Nursing Student Represents UKZN at African Conference
Ms Bupe Mwamba, a final-year student in the Bachelor of Nursing Advanced Practice Programme in Midwifery and Neonatal care on UKZN’s Howard College campus, presented a paper on the topic of newborn care at the 2014 East, Central and Southern Africa College of Nursing (ECSACON) Conference held in Harare, Zimbabwe earlier this month.
ECSACON and its partners organised the 11th Scientific Conference and 5th Quadrennial General Meeting which brought together Nursing staff from all ECSACON member countries, including representatives from the International Council for Nurses (ICN) and International Council for Midwives (ICM), to discuss issues pertaining to improving maternal, newborn and child health, and strengthening healthcare systems.
The theme for the Conference was “Increasing access to quality nursing and midwifery care: nurses and midwives taking the leading role”. Innovations and excellence in nursing and midwifery were discussed, along with evidence-based primary healthcare practices/approaches.
Mwamba’s topic was: “Scaling essential new-born care”. ‘Every human life is precious regardless of how it came about, hence quality of care at every stage of human life is critical,’ she said. ‘Neonatal care has remained a challenge in many African countries … This has been due to a lack of trained neonatal nurses as experience is enhanced with specialisation.’
Early neonatal death refers to the death of an infant within the first week. ‘There is a need to scale up essential newborn care as 85.7% of ECSACON member countries have a double-digit figure when it comes to neonatal mortality rates, while only 14.28% have a single figure,’ said Mwamba.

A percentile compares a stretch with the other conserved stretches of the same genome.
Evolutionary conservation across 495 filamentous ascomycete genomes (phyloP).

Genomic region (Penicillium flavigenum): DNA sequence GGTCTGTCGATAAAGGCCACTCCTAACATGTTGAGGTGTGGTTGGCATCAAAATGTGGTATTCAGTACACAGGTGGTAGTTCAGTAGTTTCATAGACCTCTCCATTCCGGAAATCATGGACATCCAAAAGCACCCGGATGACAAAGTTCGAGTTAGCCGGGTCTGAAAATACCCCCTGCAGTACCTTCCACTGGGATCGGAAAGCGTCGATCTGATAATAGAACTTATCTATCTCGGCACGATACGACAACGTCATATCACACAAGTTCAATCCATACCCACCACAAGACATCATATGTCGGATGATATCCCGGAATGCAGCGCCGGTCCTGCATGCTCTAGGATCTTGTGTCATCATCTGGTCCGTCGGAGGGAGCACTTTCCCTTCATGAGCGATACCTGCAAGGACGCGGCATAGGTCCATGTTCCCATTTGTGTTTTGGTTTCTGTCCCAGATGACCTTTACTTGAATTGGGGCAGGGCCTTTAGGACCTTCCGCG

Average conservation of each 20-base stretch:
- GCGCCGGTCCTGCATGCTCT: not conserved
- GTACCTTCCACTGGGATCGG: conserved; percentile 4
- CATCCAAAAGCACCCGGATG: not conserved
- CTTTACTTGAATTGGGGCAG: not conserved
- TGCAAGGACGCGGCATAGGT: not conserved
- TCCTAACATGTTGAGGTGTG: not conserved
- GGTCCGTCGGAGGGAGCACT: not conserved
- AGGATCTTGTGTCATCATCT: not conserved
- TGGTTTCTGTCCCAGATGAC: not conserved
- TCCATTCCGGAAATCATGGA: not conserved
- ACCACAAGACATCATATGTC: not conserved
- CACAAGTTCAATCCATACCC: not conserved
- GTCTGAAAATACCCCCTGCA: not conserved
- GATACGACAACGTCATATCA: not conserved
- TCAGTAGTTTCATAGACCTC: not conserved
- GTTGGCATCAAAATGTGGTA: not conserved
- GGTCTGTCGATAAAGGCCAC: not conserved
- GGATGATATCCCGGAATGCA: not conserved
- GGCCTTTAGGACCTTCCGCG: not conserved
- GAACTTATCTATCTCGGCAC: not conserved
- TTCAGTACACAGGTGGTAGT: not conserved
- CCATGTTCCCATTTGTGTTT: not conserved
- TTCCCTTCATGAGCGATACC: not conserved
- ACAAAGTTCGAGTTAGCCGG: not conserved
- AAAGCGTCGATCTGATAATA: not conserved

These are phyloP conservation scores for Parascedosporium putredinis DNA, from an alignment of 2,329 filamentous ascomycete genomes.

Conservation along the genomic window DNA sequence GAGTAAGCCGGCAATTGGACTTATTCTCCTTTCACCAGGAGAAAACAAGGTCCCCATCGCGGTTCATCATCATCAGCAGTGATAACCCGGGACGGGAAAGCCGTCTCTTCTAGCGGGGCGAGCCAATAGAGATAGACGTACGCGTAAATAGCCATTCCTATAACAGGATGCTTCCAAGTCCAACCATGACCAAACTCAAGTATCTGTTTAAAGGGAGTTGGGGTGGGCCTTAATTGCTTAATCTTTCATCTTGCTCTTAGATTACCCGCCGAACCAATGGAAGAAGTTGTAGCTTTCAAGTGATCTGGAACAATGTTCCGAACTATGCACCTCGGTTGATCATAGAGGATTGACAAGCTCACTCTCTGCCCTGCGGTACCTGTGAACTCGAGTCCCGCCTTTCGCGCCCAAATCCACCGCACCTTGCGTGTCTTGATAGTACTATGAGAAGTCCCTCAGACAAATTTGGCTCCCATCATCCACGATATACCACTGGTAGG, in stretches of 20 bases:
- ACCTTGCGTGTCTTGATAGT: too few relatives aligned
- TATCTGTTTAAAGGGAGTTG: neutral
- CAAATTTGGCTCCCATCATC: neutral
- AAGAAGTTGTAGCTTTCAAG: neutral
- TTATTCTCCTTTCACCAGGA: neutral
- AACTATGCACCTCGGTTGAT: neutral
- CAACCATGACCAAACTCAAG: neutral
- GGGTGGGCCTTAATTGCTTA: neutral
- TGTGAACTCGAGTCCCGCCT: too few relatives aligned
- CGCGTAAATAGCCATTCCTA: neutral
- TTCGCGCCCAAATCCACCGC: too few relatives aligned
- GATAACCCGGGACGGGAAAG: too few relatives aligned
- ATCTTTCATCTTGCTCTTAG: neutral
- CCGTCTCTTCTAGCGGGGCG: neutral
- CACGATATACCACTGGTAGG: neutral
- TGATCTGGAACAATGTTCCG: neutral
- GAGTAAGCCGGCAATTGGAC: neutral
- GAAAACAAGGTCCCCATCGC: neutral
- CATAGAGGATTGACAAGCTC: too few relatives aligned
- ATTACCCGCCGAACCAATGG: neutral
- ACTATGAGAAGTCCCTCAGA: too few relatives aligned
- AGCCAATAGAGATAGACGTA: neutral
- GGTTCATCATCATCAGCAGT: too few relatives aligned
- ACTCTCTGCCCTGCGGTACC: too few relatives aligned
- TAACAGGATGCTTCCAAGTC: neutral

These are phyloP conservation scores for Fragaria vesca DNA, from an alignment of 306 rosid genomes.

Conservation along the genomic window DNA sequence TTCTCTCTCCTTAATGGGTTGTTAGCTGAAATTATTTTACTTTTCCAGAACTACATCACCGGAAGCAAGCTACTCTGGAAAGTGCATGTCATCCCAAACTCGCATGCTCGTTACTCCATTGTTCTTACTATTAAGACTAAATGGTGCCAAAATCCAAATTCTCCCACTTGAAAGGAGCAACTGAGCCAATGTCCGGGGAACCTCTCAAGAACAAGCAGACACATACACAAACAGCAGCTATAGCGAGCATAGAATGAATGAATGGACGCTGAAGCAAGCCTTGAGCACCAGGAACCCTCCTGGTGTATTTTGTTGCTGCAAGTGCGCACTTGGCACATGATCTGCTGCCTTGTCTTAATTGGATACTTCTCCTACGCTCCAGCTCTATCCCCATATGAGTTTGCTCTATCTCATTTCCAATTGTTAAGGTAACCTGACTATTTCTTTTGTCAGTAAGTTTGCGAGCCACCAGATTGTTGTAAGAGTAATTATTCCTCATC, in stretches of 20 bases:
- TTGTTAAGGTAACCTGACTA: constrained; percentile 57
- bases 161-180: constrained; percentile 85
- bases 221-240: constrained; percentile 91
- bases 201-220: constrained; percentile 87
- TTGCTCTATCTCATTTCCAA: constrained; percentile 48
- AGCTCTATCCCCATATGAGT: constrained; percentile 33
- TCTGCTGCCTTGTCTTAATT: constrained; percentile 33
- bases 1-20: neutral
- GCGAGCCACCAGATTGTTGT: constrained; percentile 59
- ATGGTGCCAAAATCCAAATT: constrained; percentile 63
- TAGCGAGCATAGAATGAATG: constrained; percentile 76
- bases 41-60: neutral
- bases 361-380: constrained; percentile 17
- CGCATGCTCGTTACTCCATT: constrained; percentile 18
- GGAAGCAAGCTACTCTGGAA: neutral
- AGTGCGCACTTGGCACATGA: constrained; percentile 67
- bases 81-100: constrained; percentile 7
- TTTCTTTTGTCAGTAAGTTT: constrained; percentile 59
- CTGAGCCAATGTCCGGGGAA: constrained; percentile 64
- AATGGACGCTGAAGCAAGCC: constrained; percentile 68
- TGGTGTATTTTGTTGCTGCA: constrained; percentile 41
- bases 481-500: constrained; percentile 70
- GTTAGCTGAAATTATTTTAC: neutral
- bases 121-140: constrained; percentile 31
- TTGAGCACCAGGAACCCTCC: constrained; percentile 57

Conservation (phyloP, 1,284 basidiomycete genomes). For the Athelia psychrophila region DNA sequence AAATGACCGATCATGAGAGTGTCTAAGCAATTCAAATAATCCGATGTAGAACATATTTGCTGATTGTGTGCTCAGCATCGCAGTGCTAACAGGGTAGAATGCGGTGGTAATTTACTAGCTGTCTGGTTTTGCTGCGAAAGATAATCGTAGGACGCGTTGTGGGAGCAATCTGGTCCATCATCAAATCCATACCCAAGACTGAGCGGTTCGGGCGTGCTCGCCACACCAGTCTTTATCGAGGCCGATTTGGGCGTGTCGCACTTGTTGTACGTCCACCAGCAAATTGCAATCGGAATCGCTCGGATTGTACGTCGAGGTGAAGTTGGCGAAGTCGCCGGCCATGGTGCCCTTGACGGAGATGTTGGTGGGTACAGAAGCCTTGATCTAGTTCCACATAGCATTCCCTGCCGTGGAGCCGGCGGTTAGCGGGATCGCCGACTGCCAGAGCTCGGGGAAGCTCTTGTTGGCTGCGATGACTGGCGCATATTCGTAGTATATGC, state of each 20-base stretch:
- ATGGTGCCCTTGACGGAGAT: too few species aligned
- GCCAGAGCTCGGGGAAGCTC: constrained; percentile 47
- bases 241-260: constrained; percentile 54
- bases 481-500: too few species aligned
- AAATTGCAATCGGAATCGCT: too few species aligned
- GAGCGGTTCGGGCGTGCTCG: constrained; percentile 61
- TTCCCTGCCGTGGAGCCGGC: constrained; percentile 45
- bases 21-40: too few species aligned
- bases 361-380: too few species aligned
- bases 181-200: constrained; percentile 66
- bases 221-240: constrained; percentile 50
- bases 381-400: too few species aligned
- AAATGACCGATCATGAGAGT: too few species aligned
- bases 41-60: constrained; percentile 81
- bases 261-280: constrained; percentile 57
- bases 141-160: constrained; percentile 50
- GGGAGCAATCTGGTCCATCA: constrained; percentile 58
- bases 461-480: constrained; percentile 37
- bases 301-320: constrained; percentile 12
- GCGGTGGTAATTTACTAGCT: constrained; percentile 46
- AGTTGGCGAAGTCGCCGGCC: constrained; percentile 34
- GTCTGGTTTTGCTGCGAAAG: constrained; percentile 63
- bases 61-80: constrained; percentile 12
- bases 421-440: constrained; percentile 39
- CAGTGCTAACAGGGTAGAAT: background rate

Essential interventions involve adequate care of the mother, including nutrition, education and healthcare, while antenatal interventions include tetanus toxoid immunisation and iron, iodine and folate supplementation.
During labour, delivery and the first few hours of the infant’s life, a clean environment was necessary, with temperature maintenance and emergency obstetric care on hand for any complications. Mwamba also specified that over the next four weeks after birth, exclusive breastfeeding and skin-to-skin contact between the mother and child was vital. ‘Cord care and hygiene is important, with early recognition of danger signs and prompt care-seeking,’ she said.
Mwamba discussed short- and long-term plans for neonatal care, suggesting the implementation of non-costly short-term measures such as the creation of job descriptions for staff in neonatal units.
A long-term plan would be the introduction of a degree in Neonatal Nursing Science to build capacity among staff in neonatal units, with midwifery as a pre-requisite qualification for the course.